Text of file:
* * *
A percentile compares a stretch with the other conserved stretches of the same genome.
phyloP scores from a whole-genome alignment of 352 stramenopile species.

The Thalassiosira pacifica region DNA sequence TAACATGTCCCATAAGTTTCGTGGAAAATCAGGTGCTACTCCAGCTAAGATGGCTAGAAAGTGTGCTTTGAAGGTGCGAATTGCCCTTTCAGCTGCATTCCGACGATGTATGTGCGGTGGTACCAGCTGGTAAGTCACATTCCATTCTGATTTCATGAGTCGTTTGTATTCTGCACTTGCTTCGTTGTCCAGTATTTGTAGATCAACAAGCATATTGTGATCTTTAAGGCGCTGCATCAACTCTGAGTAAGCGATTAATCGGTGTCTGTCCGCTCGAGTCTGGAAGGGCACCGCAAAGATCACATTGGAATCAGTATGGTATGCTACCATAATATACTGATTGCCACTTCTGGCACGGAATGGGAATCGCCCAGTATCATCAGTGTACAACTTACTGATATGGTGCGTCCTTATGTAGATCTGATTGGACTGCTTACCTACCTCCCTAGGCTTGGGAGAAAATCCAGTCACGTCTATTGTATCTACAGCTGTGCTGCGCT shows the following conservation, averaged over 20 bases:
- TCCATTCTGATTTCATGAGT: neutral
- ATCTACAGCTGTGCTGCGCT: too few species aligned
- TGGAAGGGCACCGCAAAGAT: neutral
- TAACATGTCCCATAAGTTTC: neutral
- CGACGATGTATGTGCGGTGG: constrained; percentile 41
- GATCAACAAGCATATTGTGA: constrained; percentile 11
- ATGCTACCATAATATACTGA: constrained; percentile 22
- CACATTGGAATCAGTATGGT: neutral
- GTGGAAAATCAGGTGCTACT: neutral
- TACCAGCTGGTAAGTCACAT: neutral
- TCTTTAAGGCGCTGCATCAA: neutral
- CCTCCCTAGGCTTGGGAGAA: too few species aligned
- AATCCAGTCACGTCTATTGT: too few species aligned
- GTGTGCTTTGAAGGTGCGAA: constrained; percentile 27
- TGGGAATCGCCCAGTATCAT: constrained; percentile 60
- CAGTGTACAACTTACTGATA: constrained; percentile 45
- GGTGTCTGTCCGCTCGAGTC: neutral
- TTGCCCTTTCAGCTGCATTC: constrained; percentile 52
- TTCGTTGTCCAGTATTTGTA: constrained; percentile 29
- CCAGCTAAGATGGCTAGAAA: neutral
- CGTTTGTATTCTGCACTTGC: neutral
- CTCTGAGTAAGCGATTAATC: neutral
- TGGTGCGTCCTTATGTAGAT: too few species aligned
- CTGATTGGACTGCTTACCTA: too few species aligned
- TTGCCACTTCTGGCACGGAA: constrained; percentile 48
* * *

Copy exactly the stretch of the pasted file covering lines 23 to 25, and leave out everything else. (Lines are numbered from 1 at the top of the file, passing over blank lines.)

- CCAGCTAAGATGGCTAGAAA: neutral
- CGTTTGTATTCTGCACTTGC: neutral
- CTCTGAGTAAGCGATTAATC: neutral